The bandits rode off, firing their guns in the air and laughing cruelly.
The old man addressed his village: “We cannot tolerate this! These dogs steal everything we work for! We must seek help. If we find none, then we must defend ourselves. The time has come to stand and fight!”
“Oh,” said Carlos, “so you care about bandits more than wolves?”
“Of course wolves are dangerous,” said the old man. “But the bandits steal all our food and supplies, and leave us nothing.”
“You care about bandits today,” said Ricardo, “but where were you yesterday?”
Carlos said, “He’s always going on about bandits. That’s why we can’t take him seriously. He’s a wolf-lover.”
“Too long we have let these bandits terrorise us!” cried the old man.
“Who’s this ‘we’?” said Maria.
“Stealing everything we work for is one thing,” said Ricardo, “but the main issue is that they might decide to rape our women.”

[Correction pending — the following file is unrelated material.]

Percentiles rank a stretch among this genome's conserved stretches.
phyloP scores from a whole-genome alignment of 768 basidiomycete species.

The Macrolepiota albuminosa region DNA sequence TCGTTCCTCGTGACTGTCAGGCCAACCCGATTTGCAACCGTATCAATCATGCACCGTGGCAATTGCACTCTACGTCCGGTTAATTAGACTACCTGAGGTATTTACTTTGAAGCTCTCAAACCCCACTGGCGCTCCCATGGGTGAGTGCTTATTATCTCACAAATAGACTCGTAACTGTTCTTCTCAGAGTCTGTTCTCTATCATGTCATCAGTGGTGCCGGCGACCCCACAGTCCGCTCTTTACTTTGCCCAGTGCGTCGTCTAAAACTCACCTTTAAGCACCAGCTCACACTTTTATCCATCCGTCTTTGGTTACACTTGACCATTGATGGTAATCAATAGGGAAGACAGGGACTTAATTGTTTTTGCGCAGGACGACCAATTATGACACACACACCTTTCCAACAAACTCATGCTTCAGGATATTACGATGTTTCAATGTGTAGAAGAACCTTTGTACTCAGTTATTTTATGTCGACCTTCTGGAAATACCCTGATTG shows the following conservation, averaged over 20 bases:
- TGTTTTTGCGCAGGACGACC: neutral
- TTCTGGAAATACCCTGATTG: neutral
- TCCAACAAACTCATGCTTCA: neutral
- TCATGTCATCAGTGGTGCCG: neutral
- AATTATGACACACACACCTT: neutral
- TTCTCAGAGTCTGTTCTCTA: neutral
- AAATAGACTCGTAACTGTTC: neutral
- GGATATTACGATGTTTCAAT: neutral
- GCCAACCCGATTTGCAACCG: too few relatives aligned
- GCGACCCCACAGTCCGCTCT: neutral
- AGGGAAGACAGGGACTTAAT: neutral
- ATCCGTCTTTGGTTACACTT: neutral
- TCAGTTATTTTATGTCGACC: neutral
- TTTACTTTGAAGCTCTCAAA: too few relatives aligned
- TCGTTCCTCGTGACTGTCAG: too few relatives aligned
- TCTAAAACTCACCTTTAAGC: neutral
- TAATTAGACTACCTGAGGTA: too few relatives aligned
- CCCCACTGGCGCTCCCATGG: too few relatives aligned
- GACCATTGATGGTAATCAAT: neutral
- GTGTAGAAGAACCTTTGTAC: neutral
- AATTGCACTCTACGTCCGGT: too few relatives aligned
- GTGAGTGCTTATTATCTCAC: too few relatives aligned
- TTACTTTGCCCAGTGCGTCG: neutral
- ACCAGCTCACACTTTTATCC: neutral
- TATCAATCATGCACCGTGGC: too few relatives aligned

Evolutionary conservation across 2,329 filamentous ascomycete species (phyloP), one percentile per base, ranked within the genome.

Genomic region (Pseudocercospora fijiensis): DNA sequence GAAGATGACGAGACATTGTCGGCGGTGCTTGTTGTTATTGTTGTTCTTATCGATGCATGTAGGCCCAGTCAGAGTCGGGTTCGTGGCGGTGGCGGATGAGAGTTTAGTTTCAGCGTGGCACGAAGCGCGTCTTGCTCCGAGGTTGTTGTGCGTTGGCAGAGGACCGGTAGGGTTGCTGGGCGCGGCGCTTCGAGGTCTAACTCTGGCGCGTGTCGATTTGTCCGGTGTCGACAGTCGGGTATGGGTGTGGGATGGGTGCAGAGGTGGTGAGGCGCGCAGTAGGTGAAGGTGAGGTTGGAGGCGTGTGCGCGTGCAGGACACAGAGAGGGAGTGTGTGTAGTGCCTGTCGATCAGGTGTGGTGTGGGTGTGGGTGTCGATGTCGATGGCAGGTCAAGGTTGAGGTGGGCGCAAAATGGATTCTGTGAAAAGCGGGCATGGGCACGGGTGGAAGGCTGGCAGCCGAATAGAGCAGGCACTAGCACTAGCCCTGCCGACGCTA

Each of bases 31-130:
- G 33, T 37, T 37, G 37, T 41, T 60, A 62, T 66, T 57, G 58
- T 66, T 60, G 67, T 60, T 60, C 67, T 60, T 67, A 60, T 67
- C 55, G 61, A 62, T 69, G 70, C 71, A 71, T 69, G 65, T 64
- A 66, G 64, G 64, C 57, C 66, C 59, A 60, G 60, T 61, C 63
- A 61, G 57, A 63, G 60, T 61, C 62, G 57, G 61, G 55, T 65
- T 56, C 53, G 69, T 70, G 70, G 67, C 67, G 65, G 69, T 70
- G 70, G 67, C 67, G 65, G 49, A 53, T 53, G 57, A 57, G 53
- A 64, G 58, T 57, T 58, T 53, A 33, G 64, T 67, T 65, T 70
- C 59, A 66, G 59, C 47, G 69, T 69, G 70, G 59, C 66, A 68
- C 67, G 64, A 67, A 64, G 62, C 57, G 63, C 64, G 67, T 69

Carlos looked at Ricardo’s wife. “Ha!” he said.
“Ugmgh,” said Carlos, holding his nose.
Pedro the potter pointed a finger at the old man. “You’re wrong about standing up against the bandits,” he said, “but I am not going to tell you why.”
“What?” said the old man.
“Educate yourself,” said Pedro, folding his arms.
“And you shouldn’t call them dogs,” said Pedro’s wife.
“They killed Rafael,” said the old man, gesturing to the corpse.
“I don’t know why you care about bandits at all,” said Carlos, whose nose had now mostly stopped bleeding.
The old man blinked, lost for words.
“Why talk about this?” said Maria. “Nothing will change.”
And Pedro said, “Support my Kickstarter!”